Getting on the carousel
- By: Neil Chanchlani
- Published: 15 June 2012
- DOI: 10.1136/sbmj.e3603
- Cite this as: Student BMJ 2012;20:e3603
Since 2007, almost all UK medical students will have taken the United Kingdom Clinical Aptitude Test (UKCAT), a standardised test that universities use as part of admissions criteria. Similar tests exist in the US (Medical College Admissions Test) and are soon to be rolled out in India (National Eligibility cum Entrance Test). One of the aims of these tests is to widen access to medicine to under-represented groups. Such groups include those from low socio-economic backgrounds and ethnic minorities. But six years after implementation of the UKCAT, did the test do its job?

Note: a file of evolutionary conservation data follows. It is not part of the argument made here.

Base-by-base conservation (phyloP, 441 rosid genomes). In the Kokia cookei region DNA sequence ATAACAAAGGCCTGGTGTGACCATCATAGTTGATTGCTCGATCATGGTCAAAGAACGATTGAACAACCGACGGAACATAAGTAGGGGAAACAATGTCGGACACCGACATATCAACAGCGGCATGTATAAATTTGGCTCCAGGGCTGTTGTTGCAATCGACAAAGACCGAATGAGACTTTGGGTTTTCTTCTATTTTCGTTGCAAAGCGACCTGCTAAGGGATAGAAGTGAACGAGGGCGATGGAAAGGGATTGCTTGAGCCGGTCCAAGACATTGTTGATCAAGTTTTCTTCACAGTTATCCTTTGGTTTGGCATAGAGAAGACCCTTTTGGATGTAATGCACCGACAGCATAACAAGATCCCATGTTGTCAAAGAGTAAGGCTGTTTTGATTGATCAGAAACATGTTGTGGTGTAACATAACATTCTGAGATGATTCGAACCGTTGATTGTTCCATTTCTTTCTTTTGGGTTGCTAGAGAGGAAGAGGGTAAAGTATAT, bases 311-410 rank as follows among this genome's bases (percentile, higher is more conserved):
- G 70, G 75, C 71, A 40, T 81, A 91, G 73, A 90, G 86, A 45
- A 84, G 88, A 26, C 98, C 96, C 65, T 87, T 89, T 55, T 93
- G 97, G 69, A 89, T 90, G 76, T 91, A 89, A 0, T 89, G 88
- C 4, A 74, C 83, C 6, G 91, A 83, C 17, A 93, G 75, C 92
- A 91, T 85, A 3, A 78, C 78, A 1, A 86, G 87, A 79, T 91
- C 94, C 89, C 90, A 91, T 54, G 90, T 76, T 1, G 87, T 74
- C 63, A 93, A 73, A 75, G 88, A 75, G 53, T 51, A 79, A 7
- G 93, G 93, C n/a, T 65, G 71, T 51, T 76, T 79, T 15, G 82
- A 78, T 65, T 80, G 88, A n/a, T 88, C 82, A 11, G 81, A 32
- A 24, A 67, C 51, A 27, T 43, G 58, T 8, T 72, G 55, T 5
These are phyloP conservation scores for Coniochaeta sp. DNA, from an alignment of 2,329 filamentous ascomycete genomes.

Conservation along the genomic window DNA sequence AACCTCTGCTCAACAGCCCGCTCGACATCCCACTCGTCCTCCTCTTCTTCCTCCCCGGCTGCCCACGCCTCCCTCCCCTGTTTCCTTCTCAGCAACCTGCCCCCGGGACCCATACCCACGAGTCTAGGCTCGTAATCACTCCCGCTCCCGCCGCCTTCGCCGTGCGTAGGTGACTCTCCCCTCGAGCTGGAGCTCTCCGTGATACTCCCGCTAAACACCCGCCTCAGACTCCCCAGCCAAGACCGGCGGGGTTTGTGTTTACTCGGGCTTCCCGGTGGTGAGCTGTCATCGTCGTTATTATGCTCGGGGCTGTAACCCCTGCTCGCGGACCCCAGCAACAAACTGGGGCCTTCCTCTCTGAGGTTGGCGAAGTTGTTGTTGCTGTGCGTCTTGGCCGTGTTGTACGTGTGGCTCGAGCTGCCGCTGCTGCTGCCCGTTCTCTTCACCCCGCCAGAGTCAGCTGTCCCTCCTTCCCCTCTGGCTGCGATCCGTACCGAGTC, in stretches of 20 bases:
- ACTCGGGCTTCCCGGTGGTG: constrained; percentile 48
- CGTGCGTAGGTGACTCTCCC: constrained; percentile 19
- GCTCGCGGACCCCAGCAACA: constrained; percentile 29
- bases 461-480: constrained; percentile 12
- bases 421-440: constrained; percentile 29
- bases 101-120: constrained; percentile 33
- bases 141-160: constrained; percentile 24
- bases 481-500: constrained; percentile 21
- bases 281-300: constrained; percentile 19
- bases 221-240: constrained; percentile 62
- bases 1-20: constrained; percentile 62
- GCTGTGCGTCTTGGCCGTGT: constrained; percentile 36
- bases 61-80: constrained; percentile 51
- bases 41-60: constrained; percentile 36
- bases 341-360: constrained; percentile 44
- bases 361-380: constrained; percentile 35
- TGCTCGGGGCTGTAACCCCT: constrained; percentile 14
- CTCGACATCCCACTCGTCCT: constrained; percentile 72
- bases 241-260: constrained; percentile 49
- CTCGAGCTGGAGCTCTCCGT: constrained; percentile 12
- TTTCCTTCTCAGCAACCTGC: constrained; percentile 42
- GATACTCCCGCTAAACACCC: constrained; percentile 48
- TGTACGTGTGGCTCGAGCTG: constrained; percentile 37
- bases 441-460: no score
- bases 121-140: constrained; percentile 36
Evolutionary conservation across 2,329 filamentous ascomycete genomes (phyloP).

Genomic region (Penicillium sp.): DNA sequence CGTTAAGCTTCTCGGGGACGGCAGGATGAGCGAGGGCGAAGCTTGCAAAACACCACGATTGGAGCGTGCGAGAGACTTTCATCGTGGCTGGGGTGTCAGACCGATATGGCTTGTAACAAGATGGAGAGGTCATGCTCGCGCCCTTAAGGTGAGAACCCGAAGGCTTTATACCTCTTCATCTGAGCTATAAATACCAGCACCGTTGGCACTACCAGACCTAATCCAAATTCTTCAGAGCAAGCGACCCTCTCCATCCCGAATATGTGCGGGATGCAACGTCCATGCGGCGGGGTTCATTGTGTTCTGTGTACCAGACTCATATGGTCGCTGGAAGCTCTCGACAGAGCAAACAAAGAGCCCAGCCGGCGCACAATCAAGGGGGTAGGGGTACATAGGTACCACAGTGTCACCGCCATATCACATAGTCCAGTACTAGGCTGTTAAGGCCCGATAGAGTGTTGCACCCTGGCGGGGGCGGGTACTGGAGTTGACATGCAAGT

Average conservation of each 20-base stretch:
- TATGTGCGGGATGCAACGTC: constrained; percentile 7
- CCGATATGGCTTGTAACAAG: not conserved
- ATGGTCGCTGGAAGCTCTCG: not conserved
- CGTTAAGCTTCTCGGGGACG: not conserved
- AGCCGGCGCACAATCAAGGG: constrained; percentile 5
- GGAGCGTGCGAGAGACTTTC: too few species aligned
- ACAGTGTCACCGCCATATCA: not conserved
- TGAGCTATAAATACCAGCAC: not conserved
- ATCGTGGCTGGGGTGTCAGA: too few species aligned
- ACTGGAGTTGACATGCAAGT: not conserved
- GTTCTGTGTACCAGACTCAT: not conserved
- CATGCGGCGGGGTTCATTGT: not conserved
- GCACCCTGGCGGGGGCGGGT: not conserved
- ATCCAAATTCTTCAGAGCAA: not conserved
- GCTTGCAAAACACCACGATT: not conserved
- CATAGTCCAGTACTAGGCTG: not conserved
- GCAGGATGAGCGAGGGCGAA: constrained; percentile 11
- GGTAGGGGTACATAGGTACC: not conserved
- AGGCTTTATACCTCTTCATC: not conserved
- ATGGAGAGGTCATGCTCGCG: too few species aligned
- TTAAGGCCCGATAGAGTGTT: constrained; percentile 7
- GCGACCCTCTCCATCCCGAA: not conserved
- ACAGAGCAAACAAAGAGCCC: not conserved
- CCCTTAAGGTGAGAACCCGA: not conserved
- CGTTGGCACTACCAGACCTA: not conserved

A recent BMJ study says it might have, but how much so depends on how universities use the test when making their overall decision. Our research explained article this month dissects the prospective cohort study and puts it into context (doi:10.1136/sbmj.e3365). Chris McManus’ linked editorial (doi:10.1136/sbmj.e3407) questions whether admissions should come down to quotas and numbers. He